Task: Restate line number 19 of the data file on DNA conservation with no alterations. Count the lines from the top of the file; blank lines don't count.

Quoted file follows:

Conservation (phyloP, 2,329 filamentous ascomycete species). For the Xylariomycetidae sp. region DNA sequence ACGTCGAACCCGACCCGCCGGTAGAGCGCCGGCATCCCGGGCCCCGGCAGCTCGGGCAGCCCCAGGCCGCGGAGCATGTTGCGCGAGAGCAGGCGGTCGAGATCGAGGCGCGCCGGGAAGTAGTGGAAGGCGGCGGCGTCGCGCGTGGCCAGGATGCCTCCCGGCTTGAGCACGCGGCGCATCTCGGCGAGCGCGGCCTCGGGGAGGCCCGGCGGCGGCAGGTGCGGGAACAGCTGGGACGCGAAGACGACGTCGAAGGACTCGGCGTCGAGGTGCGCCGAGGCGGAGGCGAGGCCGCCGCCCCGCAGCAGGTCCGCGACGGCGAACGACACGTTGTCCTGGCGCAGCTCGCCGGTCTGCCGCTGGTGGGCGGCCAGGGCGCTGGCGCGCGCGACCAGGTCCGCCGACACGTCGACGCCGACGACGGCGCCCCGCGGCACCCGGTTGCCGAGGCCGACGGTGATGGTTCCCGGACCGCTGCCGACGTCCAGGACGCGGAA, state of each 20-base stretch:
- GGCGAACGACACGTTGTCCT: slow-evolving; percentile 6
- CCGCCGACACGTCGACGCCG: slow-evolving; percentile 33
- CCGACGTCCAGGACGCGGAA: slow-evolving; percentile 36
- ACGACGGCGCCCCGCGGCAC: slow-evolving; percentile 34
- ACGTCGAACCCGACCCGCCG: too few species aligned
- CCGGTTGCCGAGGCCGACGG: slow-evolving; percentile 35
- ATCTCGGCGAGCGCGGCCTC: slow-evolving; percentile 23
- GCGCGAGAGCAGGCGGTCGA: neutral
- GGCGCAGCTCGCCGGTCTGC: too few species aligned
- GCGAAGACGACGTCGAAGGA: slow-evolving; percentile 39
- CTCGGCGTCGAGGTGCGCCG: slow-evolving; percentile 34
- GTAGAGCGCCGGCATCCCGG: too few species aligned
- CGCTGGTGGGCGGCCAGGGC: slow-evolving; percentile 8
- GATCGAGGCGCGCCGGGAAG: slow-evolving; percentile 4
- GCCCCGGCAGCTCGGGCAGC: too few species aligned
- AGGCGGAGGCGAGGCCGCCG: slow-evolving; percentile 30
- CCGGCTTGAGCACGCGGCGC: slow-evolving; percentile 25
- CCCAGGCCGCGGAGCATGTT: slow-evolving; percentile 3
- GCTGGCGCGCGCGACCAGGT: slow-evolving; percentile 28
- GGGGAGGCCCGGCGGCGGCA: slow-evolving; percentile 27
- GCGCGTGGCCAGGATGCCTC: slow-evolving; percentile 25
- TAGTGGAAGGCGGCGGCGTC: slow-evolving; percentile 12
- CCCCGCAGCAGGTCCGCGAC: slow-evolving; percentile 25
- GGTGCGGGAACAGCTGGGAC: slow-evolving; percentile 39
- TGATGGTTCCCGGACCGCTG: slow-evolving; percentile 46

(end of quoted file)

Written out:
- CCCAGGCCGCGGAGCATGTT: slow-evolving; percentile 3